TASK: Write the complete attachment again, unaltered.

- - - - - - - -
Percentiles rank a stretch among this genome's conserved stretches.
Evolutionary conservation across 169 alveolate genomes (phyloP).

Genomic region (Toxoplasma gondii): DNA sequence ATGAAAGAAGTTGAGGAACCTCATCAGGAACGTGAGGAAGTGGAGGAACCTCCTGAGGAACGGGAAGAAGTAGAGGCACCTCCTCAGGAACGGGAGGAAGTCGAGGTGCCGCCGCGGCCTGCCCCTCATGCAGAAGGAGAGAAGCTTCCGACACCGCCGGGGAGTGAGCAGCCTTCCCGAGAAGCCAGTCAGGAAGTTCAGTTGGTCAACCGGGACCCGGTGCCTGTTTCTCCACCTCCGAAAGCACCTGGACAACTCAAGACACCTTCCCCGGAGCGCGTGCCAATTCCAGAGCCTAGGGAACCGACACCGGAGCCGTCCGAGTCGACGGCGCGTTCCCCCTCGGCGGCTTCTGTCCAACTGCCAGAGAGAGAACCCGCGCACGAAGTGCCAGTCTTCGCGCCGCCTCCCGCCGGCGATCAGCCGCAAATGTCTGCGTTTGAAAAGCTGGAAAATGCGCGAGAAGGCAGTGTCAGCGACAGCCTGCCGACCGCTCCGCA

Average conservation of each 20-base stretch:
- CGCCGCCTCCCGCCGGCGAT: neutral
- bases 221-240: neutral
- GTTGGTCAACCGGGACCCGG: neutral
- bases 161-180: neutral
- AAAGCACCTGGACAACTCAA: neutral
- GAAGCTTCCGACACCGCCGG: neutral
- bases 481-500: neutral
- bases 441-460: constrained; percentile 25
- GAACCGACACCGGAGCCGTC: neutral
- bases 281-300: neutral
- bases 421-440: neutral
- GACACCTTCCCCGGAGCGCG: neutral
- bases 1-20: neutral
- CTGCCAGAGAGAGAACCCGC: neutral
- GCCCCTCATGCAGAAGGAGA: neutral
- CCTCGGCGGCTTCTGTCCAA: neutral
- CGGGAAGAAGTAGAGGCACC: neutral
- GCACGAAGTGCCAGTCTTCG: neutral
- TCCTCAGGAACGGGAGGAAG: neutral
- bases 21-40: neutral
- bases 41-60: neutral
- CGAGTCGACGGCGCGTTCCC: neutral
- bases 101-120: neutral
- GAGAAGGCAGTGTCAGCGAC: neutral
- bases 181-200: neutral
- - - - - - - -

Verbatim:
Percentiles rank a stretch among this genome's conserved stretches.
Evolutionary conservation across 169 alveolate genomes (phyloP).

Genomic region (Toxoplasma gondii): DNA sequence ATGAAAGAAGTTGAGGAACCTCATCAGGAACGTGAGGAAGTGGAGGAACCTCCTGAGGAACGGGAAGAAGTAGAGGCACCTCCTCAGGAACGGGAGGAAGTCGAGGTGCCGCCGCGGCCTGCCCCTCATGCAGAAGGAGAGAAGCTTCCGACACCGCCGGGGAGTGAGCAGCCTTCCCGAGAAGCCAGTCAGGAAGTTCAGTTGGTCAACCGGGACCCGGTGCCTGTTTCTCCACCTCCGAAAGCACCTGGACAACTCAAGACACCTTCCCCGGAGCGCGTGCCAATTCCAGAGCCTAGGGAACCGACACCGGAGCCGTCCGAGTCGACGGCGCGTTCCCCCTCGGCGGCTTCTGTCCAACTGCCAGAGAGAGAACCCGCGCACGAAGTGCCAGTCTTCGCGCCGCCTCCCGCCGGCGATCAGCCGCAAATGTCTGCGTTTGAAAAGCTGGAAAATGCGCGAGAAGGCAGTGTCAGCGACAGCCTGCCGACCGCTCCGCA

Average conservation of each 20-base stretch:
- CGCCGCCTCCCGCCGGCGAT: neutral
- bases 221-240: neutral
- GTTGGTCAACCGGGACCCGG: neutral
- bases 161-180: neutral
- AAAGCACCTGGACAACTCAA: neutral
- GAAGCTTCCGACACCGCCGG: neutral
- bases 481-500: neutral
- bases 441-460: constrained; percentile 25
- GAACCGACACCGGAGCCGTC: neutral
- bases 281-300: neutral
- bases 421-440: neutral
- GACACCTTCCCCGGAGCGCG: neutral
- bases 1-20: neutral
- CTGCCAGAGAGAGAACCCGC: neutral
- GCCCCTCATGCAGAAGGAGA: neutral
- CCTCGGCGGCTTCTGTCCAA: neutral
- CGGGAAGAAGTAGAGGCACC: neutral
- GCACGAAGTGCCAGTCTTCG: neutral
- TCCTCAGGAACGGGAGGAAG: neutral
- bases 21-40: neutral
- bases 41-60: neutral
- CGAGTCGACGGCGCGTTCCC: neutral
- bases 101-120: neutral
- GAGAAGGCAGTGTCAGCGAC: neutral
- bases 181-200: neutral